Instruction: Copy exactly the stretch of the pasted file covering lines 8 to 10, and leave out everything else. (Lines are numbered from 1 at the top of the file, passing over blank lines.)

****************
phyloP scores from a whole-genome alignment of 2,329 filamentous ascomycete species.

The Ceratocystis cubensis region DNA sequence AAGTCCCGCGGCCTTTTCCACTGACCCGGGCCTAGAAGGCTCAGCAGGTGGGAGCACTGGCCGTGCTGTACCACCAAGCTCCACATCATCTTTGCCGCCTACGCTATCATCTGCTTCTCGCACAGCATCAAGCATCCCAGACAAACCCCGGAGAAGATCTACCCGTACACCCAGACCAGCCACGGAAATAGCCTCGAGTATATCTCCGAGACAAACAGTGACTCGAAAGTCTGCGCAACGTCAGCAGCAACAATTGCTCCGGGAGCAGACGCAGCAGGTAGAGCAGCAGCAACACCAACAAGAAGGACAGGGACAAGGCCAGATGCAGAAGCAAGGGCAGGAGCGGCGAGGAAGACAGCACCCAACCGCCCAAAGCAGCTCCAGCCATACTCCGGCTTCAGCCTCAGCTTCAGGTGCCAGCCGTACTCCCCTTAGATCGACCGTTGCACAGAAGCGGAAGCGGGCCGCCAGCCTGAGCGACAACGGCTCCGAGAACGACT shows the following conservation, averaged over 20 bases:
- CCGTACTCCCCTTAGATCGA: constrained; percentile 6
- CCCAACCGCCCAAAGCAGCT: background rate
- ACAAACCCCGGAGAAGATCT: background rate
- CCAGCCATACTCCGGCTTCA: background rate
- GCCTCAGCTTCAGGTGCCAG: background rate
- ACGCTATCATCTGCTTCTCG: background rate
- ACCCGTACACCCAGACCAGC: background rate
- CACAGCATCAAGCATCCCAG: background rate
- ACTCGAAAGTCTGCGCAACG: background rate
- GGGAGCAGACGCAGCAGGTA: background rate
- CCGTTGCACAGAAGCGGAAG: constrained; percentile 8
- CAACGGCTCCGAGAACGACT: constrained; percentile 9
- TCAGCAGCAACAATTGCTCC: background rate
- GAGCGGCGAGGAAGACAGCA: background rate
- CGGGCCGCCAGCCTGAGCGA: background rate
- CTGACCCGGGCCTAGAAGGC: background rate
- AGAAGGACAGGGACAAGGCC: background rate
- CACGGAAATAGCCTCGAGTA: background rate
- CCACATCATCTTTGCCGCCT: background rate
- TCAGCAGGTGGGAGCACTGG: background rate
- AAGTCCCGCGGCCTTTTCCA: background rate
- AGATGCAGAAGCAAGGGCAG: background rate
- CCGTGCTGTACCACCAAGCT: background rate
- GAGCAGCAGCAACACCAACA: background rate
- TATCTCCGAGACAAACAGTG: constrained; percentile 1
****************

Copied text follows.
- ACGCTATCATCTGCTTCTCG: background rate
- ACCCGTACACCCAGACCAGC: background rate
- CACAGCATCAAGCATCCCAG: background rate